This is not a comprehensive list but a good place to start to find reliable information. Categories include: child and teen nutrition, diabetes, food sensitivities, nutrition and lifestyle and special needs. http://bit.ly/1xfnQvD
Deep vein thrombosis (DVT) is often an underdiagnosed and serious, but preventable medical condition. The CDC is partnering with two national organizations to raise awareness and make a difference. http://1.usa.gov/1GpEqso
This is Serious is a national campaign originally developed by the Vascular Disease Foundation and then taken over by Duke University. The purpose of this campaign is to increase awareness and action around the prevention of DVT and PE among women. The campaign encourages women to be aware of symptoms and to talk with their doctors about their risks. The campaign is conducted through a variety of channels including live community education activities, a website, and print materials. http://bit.ly/1EwmZX0
Stop the Clot, Spread the Word is a new national campaign from the National Blood Clot Alliance (NBCA). This new program will help to reduce blood clots through awareness, education, and community engagement. NBCA plans to incorporate a far-reaching, awareness-building effort driven by a dynamic digital and social media initiative. This campaign will be extended further through the traditional media such as television, radio, and print. http://bit.ly/1CtXs1u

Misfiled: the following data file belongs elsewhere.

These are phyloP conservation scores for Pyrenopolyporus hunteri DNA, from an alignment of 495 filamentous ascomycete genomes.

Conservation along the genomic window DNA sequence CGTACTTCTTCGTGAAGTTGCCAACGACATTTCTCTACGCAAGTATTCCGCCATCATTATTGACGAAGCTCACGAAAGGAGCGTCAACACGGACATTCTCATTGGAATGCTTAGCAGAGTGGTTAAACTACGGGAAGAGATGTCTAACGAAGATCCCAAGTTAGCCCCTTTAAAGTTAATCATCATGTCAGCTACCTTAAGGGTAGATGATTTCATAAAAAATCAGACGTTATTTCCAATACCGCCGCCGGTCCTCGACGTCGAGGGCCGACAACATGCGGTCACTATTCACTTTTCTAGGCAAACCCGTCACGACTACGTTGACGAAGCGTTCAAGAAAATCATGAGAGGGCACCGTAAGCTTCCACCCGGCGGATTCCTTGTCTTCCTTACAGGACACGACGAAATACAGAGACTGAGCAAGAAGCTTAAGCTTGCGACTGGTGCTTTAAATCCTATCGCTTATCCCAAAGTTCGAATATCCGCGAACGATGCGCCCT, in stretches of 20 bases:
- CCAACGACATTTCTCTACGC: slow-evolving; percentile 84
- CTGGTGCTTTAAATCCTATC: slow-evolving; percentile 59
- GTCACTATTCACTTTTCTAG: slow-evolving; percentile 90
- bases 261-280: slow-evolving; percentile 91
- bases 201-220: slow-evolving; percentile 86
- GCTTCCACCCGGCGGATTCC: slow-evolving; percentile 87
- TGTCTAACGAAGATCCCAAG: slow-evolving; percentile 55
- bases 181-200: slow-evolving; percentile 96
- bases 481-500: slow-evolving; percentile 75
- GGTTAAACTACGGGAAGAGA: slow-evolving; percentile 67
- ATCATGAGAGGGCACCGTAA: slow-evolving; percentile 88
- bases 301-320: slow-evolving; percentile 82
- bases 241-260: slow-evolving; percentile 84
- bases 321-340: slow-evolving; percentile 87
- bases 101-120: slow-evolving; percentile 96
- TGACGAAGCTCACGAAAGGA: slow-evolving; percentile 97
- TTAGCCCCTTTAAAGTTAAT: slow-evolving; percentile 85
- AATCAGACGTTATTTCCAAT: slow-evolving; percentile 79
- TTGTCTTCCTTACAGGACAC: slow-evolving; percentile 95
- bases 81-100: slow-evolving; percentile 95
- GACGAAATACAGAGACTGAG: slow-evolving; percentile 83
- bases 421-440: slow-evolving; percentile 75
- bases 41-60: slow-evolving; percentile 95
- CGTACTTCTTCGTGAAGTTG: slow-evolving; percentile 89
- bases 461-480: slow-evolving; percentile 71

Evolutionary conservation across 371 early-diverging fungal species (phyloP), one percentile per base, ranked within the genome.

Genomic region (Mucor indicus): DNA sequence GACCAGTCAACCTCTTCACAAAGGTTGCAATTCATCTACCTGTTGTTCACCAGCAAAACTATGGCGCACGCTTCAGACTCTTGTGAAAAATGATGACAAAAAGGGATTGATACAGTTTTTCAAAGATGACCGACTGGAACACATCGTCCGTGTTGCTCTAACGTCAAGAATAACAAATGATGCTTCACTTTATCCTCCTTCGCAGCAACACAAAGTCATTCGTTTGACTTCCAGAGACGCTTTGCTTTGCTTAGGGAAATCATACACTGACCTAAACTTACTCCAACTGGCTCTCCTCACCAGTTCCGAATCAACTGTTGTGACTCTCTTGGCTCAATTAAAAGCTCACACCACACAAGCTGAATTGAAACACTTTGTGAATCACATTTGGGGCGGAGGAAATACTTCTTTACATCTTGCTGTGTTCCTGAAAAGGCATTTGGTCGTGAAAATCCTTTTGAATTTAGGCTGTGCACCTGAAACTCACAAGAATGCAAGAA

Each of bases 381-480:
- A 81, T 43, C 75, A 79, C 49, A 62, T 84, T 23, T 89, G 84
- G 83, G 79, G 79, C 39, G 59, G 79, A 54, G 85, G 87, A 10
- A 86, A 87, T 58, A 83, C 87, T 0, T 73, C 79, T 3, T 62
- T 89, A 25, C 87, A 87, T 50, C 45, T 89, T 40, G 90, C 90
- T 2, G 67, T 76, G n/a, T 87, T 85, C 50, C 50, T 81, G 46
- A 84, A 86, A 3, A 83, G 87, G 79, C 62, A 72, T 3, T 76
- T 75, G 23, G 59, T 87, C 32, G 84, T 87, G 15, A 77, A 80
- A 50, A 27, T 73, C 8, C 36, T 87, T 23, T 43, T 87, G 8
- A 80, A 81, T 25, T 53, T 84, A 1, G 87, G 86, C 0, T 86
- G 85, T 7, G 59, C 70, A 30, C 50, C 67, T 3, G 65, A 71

The Centers for Disease Control will host an online Public Health Grand Rounds on Tuesday, March 17 at 1pm EST.
From the CDC:
“This session of Grand Rounds will discuss strategies to address the unique vulnerabilities of children in every stage of emergency planning. Presenters will also highlight the strong progress that has been made in pediatric disaster readiness as well as the collaboration that is still needed between public health professionals and pediatric care providers to improve the outcomes for children during emergencies.”
To register for the webinar and to access resources: http://1.usa.gov/1ANEihA
If you are looking for foundational teaching tools that address the basics of critical sciences essential to public health practice, the CDC Public Health 101 Series is for you! These series includes instructor-led slide presentations on diverse topics essential to public health practice including surveillance, epidemiology, prevention effectiveness, informatics, and public health laboratories. In the coming months, e-learning products on these essential public health topic areas will also be available.
Public Health 101: http://1.usa.gov/1BWhLGn
The Association of Asian Pacific Community Health Organizations (AAPCHO), in partnership with Hep B United, has launched #justB. This story collection campaign aims to increase Hepatitis B Virus (HBV) awareness and decrease stigma associated with the disease by highlighting stories around the prevention, care, treatment, and support of Asian American individuals affected by HBV.
In the US, an estimated 1.2 million Americans are infected. However, Hepatitis B disproportionately affects Asian Americans and Pacific Islanders because it is especially common in many Asian and Pacific Island countries. While AAPIs make up less than 5% of the total U.S. population, they account for more than 50% of Americans living with chronic Hepatitis B.